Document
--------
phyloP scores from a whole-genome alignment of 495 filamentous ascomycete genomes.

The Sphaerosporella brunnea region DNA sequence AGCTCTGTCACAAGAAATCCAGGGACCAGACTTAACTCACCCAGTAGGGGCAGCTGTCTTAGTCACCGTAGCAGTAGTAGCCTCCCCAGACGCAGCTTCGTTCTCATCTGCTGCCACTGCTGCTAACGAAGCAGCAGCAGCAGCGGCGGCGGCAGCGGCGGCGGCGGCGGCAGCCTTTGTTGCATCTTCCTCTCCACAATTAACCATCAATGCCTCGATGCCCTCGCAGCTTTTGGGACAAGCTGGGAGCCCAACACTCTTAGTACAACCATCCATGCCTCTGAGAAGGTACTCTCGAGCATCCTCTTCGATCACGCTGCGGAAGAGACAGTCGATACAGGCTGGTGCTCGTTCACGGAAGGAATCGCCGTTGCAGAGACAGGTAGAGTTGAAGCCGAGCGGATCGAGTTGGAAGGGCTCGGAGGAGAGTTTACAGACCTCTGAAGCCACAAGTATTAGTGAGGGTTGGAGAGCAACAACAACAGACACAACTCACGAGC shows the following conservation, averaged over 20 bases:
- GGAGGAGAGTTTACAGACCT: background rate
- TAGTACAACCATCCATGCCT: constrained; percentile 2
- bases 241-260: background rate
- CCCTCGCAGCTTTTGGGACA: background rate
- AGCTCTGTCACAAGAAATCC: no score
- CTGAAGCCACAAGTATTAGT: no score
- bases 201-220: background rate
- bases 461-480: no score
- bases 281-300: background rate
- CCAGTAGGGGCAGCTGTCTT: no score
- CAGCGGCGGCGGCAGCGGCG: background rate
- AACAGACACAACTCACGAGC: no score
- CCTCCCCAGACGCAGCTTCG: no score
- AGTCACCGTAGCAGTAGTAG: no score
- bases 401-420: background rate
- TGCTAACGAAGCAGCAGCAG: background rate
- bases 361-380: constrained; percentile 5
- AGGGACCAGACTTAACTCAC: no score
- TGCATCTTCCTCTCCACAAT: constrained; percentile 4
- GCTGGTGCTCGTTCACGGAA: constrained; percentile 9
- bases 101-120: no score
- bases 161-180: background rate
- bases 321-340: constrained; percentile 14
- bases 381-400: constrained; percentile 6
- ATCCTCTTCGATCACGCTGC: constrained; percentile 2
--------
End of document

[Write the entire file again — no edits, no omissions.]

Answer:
phyloP scores from a whole-genome alignment of 495 filamentous ascomycete genomes.

The Sphaerosporella brunnea region DNA sequence AGCTCTGTCACAAGAAATCCAGGGACCAGACTTAACTCACCCAGTAGGGGCAGCTGTCTTAGTCACCGTAGCAGTAGTAGCCTCCCCAGACGCAGCTTCGTTCTCATCTGCTGCCACTGCTGCTAACGAAGCAGCAGCAGCAGCGGCGGCGGCAGCGGCGGCGGCGGCGGCAGCCTTTGTTGCATCTTCCTCTCCACAATTAACCATCAATGCCTCGATGCCCTCGCAGCTTTTGGGACAAGCTGGGAGCCCAACACTCTTAGTACAACCATCCATGCCTCTGAGAAGGTACTCTCGAGCATCCTCTTCGATCACGCTGCGGAAGAGACAGTCGATACAGGCTGGTGCTCGTTCACGGAAGGAATCGCCGTTGCAGAGACAGGTAGAGTTGAAGCCGAGCGGATCGAGTTGGAAGGGCTCGGAGGAGAGTTTACAGACCTCTGAAGCCACAAGTATTAGTGAGGGTTGGAGAGCAACAACAACAGACACAACTCACGAGC shows the following conservation, averaged over 20 bases:
- GGAGGAGAGTTTACAGACCT: background rate
- TAGTACAACCATCCATGCCT: constrained; percentile 2
- bases 241-260: background rate
- CCCTCGCAGCTTTTGGGACA: background rate
- AGCTCTGTCACAAGAAATCC: no score
- CTGAAGCCACAAGTATTAGT: no score
- bases 201-220: background rate
- bases 461-480: no score
- bases 281-300: background rate
- CCAGTAGGGGCAGCTGTCTT: no score
- CAGCGGCGGCGGCAGCGGCG: background rate
- AACAGACACAACTCACGAGC: no score
- CCTCCCCAGACGCAGCTTCG: no score
- AGTCACCGTAGCAGTAGTAG: no score
- bases 401-420: background rate
- TGCTAACGAAGCAGCAGCAG: background rate
- bases 361-380: constrained; percentile 5
- AGGGACCAGACTTAACTCAC: no score
- TGCATCTTCCTCTCCACAAT: constrained; percentile 4
- GCTGGTGCTCGTTCACGGAA: constrained; percentile 9
- bases 101-120: no score
- bases 161-180: background rate
- bases 321-340: constrained; percentile 14
- bases 381-400: constrained; percentile 6
- ATCCTCTTCGATCACGCTGC: constrained; percentile 2